Cost-effectiveness of the polymerase chain reaction versus smear examination for the diagnosis of tuberculosis in Kenya: a theoretical model
Source: The International Journal of Tuberculosis and Lung Disease, Volume 2, Number 3, March 1998 , pp. 235-241(7)
Abstract:Setting: A major out-patient tuberculosis clinic in Nairobi, Kenya.
OBJECTIVE: To ascertain the cost-effectiveness of the polymerase chain reaction (PCR) for the diagnosis of tuberculosis in an urban setting in a developing country.
Design: A cost-effectiveness analysis of PCR and direct smear microscopy examination based on theoretical modelling. The cost-effectiveness was expressed in costs per correctly diagnosed tuberculosis patient for each of the two diagnostic techniques. Data were obtained from the literature, from the staff and the register at the health facility and from structured interviews with patients. Assumptions were made when no data were available.
Results: The PCR is expected to be more specific and sensitive than the routine procedure for diagnosis, but it is also more costly. The routine procedure based on direct smear microscopy turned out to be 1.8 times as cost-effective as PCR.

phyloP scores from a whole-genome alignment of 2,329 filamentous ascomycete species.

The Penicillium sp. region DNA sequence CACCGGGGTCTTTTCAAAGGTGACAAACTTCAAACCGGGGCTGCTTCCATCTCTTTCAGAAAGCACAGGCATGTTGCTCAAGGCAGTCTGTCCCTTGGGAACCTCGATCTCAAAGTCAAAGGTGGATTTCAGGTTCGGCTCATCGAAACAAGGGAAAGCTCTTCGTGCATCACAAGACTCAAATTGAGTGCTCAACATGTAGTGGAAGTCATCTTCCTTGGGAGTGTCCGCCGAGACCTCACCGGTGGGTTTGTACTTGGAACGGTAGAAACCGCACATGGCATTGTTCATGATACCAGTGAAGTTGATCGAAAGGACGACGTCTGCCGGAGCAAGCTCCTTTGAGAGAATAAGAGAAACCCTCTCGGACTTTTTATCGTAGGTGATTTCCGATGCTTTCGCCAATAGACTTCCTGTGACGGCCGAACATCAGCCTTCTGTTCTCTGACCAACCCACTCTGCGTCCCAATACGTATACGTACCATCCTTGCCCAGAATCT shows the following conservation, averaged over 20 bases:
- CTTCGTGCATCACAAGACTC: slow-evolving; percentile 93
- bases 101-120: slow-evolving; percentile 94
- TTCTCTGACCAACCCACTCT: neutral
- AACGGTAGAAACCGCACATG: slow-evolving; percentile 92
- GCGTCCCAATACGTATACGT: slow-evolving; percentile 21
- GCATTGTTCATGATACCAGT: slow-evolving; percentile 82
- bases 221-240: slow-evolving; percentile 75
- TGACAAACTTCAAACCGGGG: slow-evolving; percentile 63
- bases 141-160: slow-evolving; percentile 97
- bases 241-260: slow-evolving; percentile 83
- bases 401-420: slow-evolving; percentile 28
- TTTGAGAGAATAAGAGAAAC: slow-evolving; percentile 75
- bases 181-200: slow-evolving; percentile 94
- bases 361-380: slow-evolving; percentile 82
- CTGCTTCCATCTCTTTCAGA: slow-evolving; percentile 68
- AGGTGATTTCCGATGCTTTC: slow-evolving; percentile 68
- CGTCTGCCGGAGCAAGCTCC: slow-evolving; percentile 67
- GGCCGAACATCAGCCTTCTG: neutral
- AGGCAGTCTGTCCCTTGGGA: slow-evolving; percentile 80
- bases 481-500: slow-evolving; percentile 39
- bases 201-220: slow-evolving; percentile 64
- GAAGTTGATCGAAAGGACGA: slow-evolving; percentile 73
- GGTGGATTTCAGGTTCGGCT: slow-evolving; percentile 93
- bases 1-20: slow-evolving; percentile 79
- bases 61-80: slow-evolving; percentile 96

Conclusion: It is concluded that the PCR method can potentially be a cost-effective screening procedure for tuberculosis, provided that the largest contributing cost component, the costs of the PCR-kit, can be reduced substantially.
Document Type: Regular Paper
Publication date: 1998-03-01
- The International Journal of Tuberculosis and Lung Disease publishes articles on all aspects of lung health, including public health-related issues such as training programmes, cost-benefit analysis, legislation, epidemiology, intervention studies and health systems research. The IJTLD is dedicated to the continuing education of physicians and health personnel and the dissemination of information on tuberculosis and lung health world-wide.
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